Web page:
When someone starts programming, they might be intelligent, they might have some experience behind a keyboard or even some rudimentary programming skills but despite the desire to get someone to be productive and independent as soon as possible, baby steps are crucial to ensuring that the noob learns how to do something well.
If an Electrician employs an apprentice, they can easily be productive on day 1. They can get stuff from the van, clean up, go to the shop to get something all before they know anything about electricity. To show someone how to strip wires and wire up a socket or to drill holes takes seconds and immediately there is payback. In programming, of course, that is rarely possible.
A programming junior, like a trainee doctor has to learn a lot before they can be much help. They are not likely to know:
- What actions can be tried and which will immediately cause damage
- Which parts of what they are doing are easy to get wrong and which will be checked by a compiler of some sort
- Effective ways of using Google to find answers, whether finding precise results or separating the useful results from those that are wrong/out of date/not applicable
- What processes you use, even if they are already faimilar with other processes.
- What is an efficient way of working and what will take them 100 x longer
- How to sanity check the work task to make sure it is correct and not misleading
- What are quick/easy things to check and what will take more work and should be left until later
- Common causes of bugs/build errors
- How all of your systems fit together
- What is automatic and what needs doing manually
- What is a one-off piece of information and what is mission-critical "write it down" stuff
They are also more likely to have come from school/home and are used to having things done for them and having someone else pick up anything they forget/don't do.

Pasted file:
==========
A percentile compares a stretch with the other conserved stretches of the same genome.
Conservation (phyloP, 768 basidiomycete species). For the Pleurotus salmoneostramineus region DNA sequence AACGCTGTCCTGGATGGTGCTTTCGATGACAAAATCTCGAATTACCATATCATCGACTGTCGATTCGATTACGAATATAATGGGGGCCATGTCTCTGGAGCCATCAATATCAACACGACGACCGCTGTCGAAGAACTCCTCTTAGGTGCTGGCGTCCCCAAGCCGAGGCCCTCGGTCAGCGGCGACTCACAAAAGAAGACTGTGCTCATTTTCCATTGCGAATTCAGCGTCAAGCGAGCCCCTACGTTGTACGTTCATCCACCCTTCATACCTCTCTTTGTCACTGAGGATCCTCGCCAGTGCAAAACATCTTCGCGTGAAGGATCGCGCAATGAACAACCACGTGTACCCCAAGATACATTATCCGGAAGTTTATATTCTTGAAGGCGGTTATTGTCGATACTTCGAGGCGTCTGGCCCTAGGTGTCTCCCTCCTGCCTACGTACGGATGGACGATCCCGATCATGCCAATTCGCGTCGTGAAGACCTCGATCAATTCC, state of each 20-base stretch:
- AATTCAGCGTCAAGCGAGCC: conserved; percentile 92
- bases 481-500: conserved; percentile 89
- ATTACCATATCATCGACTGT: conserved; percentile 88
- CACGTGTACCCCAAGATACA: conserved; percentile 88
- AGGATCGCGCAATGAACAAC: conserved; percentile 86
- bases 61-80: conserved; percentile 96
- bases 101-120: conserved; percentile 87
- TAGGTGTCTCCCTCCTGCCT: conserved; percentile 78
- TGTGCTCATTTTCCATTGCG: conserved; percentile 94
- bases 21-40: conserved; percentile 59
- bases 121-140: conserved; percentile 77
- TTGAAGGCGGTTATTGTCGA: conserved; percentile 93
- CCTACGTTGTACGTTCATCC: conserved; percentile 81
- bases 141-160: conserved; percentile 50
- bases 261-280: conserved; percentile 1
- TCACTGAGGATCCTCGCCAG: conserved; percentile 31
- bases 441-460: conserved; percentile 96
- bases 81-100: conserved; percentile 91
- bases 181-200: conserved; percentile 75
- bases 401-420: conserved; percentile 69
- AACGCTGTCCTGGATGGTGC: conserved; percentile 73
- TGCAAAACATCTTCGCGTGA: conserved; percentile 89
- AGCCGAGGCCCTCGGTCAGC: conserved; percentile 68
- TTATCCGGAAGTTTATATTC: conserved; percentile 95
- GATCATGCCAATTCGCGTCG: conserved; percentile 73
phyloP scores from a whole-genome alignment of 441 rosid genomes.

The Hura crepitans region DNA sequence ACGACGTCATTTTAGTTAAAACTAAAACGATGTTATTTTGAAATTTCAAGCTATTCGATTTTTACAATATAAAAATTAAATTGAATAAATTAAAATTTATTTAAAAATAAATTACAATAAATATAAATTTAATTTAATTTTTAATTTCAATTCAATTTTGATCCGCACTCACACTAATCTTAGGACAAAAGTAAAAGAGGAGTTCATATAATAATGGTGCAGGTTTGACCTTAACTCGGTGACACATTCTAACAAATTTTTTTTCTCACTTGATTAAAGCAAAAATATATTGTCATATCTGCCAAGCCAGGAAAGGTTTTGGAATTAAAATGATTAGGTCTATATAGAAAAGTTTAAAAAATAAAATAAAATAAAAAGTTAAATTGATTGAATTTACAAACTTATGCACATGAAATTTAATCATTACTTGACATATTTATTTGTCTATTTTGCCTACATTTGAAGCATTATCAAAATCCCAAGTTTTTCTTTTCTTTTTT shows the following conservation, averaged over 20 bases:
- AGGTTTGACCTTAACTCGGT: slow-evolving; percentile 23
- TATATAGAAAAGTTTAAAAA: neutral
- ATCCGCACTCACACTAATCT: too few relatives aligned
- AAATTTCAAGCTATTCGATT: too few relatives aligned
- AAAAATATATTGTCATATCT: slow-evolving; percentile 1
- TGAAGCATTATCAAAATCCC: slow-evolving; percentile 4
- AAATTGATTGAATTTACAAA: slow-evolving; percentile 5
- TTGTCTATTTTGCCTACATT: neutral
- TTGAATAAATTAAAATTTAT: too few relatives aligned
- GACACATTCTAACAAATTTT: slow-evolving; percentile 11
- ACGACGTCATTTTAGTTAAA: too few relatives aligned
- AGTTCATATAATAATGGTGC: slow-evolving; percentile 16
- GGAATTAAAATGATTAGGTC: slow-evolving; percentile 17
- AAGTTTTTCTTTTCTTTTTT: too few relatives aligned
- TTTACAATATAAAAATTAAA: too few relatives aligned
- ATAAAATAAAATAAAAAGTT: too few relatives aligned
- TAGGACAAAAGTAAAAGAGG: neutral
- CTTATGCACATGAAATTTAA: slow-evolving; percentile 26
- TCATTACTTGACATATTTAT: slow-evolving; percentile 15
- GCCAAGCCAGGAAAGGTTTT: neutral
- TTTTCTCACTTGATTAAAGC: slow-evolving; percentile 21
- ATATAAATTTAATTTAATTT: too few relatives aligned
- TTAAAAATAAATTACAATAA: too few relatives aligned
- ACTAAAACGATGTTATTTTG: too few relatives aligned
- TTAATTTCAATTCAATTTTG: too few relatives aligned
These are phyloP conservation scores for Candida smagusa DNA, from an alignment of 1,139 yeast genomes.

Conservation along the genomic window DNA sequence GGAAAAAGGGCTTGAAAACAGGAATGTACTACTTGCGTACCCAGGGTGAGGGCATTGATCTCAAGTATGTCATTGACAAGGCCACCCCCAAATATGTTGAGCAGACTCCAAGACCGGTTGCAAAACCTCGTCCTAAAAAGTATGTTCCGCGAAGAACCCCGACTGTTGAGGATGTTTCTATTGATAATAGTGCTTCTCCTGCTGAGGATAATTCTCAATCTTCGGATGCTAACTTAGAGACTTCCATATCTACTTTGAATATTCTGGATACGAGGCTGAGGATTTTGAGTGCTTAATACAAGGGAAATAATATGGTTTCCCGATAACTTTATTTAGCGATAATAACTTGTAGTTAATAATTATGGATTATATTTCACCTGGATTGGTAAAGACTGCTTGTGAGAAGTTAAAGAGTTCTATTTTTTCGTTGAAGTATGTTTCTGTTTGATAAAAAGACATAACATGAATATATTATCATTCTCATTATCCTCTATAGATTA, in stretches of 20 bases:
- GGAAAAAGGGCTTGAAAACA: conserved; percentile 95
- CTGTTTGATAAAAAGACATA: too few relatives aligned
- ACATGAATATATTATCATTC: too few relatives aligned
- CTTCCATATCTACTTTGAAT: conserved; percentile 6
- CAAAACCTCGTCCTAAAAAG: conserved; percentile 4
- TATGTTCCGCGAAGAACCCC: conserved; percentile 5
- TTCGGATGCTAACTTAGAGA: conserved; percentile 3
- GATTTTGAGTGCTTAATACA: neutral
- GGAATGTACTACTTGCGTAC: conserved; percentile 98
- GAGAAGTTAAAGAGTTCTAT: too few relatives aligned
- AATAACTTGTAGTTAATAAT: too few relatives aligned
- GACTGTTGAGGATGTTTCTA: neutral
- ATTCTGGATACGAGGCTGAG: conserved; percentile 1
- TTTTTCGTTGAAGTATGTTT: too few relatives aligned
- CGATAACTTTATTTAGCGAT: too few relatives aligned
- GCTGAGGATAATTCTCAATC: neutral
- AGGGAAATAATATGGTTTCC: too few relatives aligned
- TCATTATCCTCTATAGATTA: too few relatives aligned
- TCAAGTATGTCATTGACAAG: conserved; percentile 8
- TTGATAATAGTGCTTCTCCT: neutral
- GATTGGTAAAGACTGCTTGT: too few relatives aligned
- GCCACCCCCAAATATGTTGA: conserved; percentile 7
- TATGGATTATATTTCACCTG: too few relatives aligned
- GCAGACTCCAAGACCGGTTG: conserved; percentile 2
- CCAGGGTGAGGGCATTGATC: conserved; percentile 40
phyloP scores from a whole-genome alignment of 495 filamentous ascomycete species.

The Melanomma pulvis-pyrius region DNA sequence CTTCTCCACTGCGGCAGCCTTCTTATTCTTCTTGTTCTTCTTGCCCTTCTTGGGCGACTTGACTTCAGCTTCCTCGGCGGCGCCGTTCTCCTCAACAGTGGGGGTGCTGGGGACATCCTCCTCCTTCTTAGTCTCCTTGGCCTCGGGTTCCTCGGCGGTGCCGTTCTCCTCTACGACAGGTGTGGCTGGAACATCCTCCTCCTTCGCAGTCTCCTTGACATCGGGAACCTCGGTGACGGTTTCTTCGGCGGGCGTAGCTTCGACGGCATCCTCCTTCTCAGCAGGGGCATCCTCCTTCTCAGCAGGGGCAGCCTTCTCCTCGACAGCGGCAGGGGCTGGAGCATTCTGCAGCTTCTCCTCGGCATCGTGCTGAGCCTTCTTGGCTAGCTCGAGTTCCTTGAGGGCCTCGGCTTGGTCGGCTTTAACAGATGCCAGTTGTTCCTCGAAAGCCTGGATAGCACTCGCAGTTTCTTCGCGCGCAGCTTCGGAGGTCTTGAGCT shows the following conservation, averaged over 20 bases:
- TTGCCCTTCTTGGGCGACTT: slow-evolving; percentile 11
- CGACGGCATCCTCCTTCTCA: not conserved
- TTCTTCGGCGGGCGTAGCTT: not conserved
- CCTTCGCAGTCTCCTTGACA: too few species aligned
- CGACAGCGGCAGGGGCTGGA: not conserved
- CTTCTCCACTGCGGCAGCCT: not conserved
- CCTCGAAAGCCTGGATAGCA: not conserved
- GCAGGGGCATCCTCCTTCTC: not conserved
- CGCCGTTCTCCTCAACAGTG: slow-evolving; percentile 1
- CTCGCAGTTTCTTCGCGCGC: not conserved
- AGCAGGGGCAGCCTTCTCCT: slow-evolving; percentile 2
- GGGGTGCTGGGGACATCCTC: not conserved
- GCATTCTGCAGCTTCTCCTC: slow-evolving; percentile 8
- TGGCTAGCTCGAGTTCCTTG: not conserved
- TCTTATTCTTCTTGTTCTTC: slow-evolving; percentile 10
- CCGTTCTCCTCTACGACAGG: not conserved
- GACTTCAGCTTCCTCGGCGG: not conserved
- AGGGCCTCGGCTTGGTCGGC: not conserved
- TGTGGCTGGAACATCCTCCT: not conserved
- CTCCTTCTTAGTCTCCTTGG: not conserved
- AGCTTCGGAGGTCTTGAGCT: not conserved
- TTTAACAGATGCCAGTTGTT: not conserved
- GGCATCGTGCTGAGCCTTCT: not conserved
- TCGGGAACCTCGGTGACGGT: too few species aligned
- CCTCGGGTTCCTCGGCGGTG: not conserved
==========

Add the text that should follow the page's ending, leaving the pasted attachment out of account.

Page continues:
School actually works better if a student doesn't turn up. It is one less person to manage, although of course if they are off long-term it might change things. At work, if someone being away makes it easier, then there is a either a culture problem or that person doesn't have a proper job or they are simply not providing any benefit.
This culture shock, this change from spoon-fed to self-reliant is not usually embraced by the young and why would it? If you have never been given a specific responsibility, why should you naturally be responsible at work? The truth is that most people's first job is a real eye opener. Kids go home shocked, crying or afraid because they got shouted at or someone swore at them because they didn't do what they were asked. They might have been fired because they are simply not providing any benefit to the business.
Hopefully, most of us have wise parents who will counsel the youngster as they adjust and will help them see that work are not your parents and mostly not your teachers. If you are paid to wash glasses or clean windows or move stuff around in a warehouse and you don't do it, you won't get moaned at and told to go to your room, you'll be fired.
As employers though, we need to teach some very simple baby steps to our youngsters, especially in technical roles where the complexity is very high and simple mistakes can be costly. I suggest we teach them things like:
- Always make sure you understand what you are asked to do and ask for clarification if not
- If at any point you realise you didn't understand what you thought you did, ask
- Make changes in small steps and test things at each stage. If something fails, you only have one step to debug instead of your entire changeset
- Check in with your boss when you arrive to make it clear that you need something to do instead of sitting quietly until you are asked
- If you have any significant problem with doing the work, you are expected to raise it, not ignore it or solve it by yourself, which might take far too long. Even if your boss asks you to try and solve it, they then know you are stuck and won't wonder why your task isn't done.
- Do not go off-piste and do not assume anything. You are not going to win prizes for initiative until you know what you are doing. Until then, you are more likely to break something and cause work for someone else
- It is OK when you are asked to do the same thing 10 times. It creates muscle memory and familiarity.
- Communicate frequently and clearly. If you are struggling with a topic, say so. If you really nailed something, say so.
- If you need help, ask
- If you need help with just one part, ask
- If something seems harder than it should be, ask
- If you need help with anything else, ask
Really, the expectations for noobs are usually relatively low (or they should be) so the worst things you can do as a noob are:
- Breaking something because you tried to use your initiative even though you don't have any experience
- Taking ages to do something because you didn't ask for help
- Not communicating so your boss thinks you were playing games all morning instead of working
- Making childish excuses "I thought you were busy", "My computer was playing up" (but I didn't tell you), "I just decided I needed to look into X for 4 hours"